• Advanced arithmetic is possible, because you can use expressions within expressions. For example, if you want to complete a + b / c, your expression would be add(a, div(b,c)).
  • Min() and max() are expressions that return the minimum or maximum value from an array of numbers.

 

Manipulating Date/Time

  • There are a bunch of advanced expressions for manipulating date/time. These include, but are not limited to, expressions for:
    • Returning the current timestamp as a string, utcNow()
    • Adding times together, addMinutes(), addHours(), addDays(), etc
    • Converting time zones, convertTimeZone(), convertToUtc(), convertFromUtc()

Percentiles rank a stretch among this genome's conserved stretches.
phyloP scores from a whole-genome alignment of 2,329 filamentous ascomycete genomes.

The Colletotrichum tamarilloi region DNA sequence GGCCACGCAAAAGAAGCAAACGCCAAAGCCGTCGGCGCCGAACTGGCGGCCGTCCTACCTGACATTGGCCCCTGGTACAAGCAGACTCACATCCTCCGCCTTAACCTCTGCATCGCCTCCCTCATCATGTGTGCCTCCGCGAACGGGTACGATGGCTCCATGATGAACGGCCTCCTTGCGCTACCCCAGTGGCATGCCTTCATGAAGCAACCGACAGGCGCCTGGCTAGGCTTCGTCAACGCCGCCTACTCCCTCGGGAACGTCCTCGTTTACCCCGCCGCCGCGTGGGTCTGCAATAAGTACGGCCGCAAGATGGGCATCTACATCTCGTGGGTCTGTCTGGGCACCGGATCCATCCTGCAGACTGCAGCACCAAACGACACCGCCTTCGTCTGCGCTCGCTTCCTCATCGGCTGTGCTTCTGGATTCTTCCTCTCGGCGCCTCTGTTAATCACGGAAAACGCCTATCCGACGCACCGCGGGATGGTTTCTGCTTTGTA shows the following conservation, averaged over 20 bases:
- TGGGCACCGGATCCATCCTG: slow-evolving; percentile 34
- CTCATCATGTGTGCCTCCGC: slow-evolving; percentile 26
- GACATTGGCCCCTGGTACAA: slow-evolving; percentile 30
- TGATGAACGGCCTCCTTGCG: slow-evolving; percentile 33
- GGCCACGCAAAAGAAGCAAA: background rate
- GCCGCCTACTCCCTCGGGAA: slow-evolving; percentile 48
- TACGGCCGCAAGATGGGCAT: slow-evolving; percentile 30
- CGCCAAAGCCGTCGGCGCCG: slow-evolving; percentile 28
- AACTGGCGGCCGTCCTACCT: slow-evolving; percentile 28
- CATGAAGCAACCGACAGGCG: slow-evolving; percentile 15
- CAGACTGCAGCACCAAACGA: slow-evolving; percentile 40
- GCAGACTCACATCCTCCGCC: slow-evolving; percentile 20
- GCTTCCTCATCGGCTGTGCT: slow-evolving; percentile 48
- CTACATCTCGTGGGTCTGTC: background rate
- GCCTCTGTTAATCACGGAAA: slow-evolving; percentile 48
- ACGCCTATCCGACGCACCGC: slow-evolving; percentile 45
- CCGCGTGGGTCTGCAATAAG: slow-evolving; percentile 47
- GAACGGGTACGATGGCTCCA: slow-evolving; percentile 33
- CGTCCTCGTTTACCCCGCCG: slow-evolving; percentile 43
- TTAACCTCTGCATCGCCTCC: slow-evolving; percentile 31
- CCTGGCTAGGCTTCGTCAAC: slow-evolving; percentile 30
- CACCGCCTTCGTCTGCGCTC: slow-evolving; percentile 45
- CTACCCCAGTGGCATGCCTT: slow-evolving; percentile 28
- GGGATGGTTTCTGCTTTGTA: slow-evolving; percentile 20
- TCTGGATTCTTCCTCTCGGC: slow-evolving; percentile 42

• Formatting date/time into a string, formatDateTime()
    • Returning a segment of time from a timestamp, dayOfWeek(), dayOfMonth(), etc.

 

Generating Data

  • The two most helpful examples of expressions that generate data are:
    • guid(), returns a globally unique string
    • rand(), which returns a random integer within the specified range

 

The if() expression can be helpful if you are simply trying to add styling or set a value based on a condition. You can write a simple if() expression rather than add an additional layer of conditions into the flow. Multiple layers of nested conditions can become confusing and can get short circuited if a missing property gets referenced.

Properties that are not set or return as null will cause your flow to fail. To avoid this, use the coalesce() function in conjunction with the ? character. The idea is to set a default value for the property that will be used if the property returns as null. This looks something like this: coalesce(body(‘Get_record’)?[‘content’], ‘Default Value’).